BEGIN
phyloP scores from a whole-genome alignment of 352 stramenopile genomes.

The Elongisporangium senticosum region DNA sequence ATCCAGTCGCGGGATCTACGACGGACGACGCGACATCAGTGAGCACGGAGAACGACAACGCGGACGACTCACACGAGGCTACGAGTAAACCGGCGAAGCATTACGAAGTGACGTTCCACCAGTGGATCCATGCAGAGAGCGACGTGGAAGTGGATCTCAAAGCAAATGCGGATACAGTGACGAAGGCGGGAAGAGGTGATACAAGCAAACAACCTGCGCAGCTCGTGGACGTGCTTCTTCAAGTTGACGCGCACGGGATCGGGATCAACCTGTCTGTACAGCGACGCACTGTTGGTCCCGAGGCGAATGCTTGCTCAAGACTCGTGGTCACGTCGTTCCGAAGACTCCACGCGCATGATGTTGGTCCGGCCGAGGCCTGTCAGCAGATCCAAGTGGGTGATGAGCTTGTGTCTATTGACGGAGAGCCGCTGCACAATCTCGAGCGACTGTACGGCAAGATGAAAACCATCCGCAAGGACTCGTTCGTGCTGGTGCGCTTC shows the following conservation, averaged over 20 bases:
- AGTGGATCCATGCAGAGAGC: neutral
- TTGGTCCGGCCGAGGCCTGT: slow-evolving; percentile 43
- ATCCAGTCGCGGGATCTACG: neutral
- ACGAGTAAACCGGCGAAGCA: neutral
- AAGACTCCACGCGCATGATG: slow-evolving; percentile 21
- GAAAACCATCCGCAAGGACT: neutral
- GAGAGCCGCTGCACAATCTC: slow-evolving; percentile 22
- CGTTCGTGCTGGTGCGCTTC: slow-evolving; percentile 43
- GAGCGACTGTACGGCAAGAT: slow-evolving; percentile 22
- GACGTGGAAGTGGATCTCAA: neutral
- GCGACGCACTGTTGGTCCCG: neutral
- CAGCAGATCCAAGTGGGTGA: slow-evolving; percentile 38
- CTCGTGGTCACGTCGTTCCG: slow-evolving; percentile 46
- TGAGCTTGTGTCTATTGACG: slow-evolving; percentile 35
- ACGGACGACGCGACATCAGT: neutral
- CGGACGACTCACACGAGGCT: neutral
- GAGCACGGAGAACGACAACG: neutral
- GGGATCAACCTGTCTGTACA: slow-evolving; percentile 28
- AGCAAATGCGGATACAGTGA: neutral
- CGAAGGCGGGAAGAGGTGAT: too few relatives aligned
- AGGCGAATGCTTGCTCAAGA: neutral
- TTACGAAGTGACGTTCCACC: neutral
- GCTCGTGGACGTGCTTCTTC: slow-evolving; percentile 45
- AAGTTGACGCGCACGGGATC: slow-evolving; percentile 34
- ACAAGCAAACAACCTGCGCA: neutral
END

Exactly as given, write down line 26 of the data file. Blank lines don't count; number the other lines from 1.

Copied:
- AAGTTGACGCGCACGGGATC: slow-evolving; percentile 34